I was really happy that I packed a ton of snacks. I packed a weeks worth of DIY Instant Oatmeal packs so that got me through breakfast. When driving around there really isn’t a lot of options for food. Not just for us gluten-free peeps, but in general. The areas outside of Reykjavik is very spread out and there is not a ton of places.
NOTE: Their hot dogs are not gluten-free.
The food scene was awesome in Reykjavik and there was a ton of options. We went to Rio Reykjavik for dinner the last night. That was our $60 for 4 tacos.. luckily they were filling and they understood that the corn tortillas had to be fried in a clean pan. I didn’t get sick so would recommend there.
If you are spending more than a couple nights in Reykjavik take a look at the Find Me Gluten-Free app and there are quite a few places that have a celiac/gluten-free seal of approval.
We went and got gelato at this little place called Joylato that is ALL gluten-free and even has gluten-free crepes. The gelato was divine and had quite a few vegan options as well!
So pretty much Reykjavik was the food scene and there is a ton of beautiful landscapes and volcanic rock everywhere else. 😉
Traveling with WOW Airlines
Not sure why budget airlines get so much crap. They are cheap and you get what you pay for. Our tickets were $300 each for a non-stop flight.
I read so many bad reviews on this airline and since it was my first time I was nervous but I’ve got to say. . . people need to suck it up and do their research. It wasn’t bad at all – They got us from Point A to B safe and on time.
Here were the most common complaints I read about and my view on it from our experience.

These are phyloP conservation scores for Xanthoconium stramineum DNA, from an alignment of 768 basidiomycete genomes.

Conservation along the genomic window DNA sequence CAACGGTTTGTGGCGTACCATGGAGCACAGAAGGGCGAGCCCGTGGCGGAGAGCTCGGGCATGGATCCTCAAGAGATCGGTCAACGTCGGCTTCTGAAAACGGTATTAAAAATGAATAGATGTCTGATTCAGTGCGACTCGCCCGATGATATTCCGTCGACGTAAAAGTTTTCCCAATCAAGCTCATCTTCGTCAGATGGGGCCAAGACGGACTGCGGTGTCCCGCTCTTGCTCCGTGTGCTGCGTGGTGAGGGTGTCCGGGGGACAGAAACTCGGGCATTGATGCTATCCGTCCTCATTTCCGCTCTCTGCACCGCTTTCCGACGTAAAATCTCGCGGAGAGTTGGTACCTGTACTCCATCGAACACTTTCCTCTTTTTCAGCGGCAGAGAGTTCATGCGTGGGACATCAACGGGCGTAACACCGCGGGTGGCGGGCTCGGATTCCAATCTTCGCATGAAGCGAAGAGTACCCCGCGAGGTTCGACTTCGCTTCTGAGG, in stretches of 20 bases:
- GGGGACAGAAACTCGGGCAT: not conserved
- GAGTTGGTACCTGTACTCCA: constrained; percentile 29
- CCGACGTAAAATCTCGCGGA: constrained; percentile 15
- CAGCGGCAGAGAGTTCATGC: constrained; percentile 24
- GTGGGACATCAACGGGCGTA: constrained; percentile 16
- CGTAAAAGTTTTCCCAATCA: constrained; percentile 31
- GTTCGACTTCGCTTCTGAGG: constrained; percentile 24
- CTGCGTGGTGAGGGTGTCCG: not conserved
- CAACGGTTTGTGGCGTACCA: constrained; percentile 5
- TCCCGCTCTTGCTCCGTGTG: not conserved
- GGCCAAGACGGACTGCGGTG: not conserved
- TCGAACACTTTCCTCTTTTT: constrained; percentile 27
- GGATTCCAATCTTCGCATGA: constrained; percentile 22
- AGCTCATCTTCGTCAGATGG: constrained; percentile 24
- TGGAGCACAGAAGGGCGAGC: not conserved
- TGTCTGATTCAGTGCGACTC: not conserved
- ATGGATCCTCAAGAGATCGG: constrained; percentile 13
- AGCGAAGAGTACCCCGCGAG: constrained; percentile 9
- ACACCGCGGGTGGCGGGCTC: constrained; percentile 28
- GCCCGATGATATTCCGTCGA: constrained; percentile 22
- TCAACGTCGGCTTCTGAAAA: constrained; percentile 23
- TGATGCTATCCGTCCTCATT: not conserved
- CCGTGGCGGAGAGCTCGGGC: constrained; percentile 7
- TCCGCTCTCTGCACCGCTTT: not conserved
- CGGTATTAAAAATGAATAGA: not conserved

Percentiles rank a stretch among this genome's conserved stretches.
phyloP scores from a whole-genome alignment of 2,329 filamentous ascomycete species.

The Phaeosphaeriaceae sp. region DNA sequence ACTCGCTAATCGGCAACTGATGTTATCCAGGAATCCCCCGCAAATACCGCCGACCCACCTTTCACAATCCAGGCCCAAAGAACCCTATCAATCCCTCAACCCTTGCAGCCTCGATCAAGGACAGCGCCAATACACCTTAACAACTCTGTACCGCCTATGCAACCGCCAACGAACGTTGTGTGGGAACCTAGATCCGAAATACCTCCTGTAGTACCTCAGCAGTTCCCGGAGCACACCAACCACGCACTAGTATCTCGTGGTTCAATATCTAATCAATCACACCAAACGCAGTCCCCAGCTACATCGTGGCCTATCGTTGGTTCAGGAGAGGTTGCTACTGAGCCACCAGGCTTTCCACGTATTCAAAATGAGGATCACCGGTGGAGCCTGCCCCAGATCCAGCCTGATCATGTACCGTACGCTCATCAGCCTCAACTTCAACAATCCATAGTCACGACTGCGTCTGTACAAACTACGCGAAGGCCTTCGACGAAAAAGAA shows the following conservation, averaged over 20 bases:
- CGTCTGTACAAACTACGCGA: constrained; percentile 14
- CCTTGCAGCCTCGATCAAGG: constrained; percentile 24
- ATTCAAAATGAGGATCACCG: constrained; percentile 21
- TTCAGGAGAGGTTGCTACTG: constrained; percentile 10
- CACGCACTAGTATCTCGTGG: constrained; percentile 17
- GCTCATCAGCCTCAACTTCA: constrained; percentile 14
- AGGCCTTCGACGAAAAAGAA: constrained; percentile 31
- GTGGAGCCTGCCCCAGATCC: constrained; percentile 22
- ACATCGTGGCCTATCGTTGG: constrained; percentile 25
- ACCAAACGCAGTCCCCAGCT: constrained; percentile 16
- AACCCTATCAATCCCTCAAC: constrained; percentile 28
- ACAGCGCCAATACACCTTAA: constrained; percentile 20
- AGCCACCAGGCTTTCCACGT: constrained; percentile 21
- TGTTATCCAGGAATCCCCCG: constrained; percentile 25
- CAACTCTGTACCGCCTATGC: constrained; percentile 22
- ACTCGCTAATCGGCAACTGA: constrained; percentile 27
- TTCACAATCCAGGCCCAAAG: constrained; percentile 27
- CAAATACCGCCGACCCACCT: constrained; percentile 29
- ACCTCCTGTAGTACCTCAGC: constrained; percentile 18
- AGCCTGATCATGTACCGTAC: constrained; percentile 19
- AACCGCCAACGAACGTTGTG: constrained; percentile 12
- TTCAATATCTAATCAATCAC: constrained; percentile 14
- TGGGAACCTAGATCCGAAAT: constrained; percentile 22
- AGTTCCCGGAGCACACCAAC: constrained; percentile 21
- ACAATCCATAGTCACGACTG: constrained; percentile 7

You have to pay for your meals and water on the plane. Yes you do. Which for me meant that I had to make sure I had enough snacks, food and water on the flight. Which I did. This is normal for me as there have been times a international flight messed up my gluten-free meal and I’ve had to rely on the snacks. I always am prepared with food.
I made a gluten-free pizza the night before our flight home and ate that on the plane. Problem solved. My snacks and food are much better than airplane food anyways.
See our allergy friendly travel snack list that we travel with every single time.
No in-flight entertainment was another complaint I read. Packed our iPad and watched 7 episodes of Sneaky Pete I downloaded beforehand.
You have to pay for your luggage. We took one checked bag between the two of us and it in total was $40 each way. Which meant our tickets costs us $340 total. . . thats still a great deal and I’ve paid more going to California on a 4 hour flight with no meal service.
So the takeaway, we will definitely be flying with them again if the flight times are good. It’s not luxury flying but it gets you from point A to point B.
PLUS – on the flight home there was a peanut allergy on the plane. The crew mentioned it numerous times while we were boarding. I appreciate an airline that understands and tries to take action to keeping our allergy community safe as much as they can.
Iceland is beautiful. Go there and take in the beauty. It is amazing.